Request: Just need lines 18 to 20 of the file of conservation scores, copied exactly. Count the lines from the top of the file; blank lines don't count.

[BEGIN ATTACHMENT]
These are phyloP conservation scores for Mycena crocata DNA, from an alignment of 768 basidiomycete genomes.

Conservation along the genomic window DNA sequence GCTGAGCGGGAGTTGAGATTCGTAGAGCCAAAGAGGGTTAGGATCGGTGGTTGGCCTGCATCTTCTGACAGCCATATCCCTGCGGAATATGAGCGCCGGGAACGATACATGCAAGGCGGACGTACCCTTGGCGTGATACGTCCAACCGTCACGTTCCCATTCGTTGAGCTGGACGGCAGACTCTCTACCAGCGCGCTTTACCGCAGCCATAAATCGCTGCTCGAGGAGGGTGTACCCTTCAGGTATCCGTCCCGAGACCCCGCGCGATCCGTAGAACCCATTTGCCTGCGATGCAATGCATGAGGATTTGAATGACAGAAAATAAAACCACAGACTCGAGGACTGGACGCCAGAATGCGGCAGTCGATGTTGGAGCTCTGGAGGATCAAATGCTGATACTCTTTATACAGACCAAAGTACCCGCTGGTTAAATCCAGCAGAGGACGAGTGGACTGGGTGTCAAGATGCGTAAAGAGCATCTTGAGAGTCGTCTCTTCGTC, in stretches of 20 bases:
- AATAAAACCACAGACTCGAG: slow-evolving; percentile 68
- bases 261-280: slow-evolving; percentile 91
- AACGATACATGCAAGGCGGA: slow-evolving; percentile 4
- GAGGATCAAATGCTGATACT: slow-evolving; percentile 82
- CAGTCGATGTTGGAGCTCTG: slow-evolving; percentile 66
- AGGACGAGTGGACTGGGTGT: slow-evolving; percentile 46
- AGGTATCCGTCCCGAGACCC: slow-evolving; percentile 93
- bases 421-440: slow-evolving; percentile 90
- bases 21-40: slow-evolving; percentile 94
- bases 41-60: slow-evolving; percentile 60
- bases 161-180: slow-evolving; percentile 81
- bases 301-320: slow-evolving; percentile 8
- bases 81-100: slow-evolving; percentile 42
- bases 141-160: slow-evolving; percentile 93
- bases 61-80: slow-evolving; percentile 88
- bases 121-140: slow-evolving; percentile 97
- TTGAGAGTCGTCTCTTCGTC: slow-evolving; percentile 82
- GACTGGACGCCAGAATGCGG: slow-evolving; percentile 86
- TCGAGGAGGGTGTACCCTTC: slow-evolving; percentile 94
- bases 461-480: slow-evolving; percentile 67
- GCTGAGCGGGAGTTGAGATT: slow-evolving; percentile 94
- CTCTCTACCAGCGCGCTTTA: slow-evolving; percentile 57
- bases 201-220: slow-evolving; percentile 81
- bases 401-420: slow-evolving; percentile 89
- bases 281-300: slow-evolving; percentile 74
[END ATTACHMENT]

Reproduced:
- bases 121-140: slow-evolving; percentile 97
- TTGAGAGTCGTCTCTTCGTC: slow-evolving; percentile 82
- GACTGGACGCCAGAATGCGG: slow-evolving; percentile 86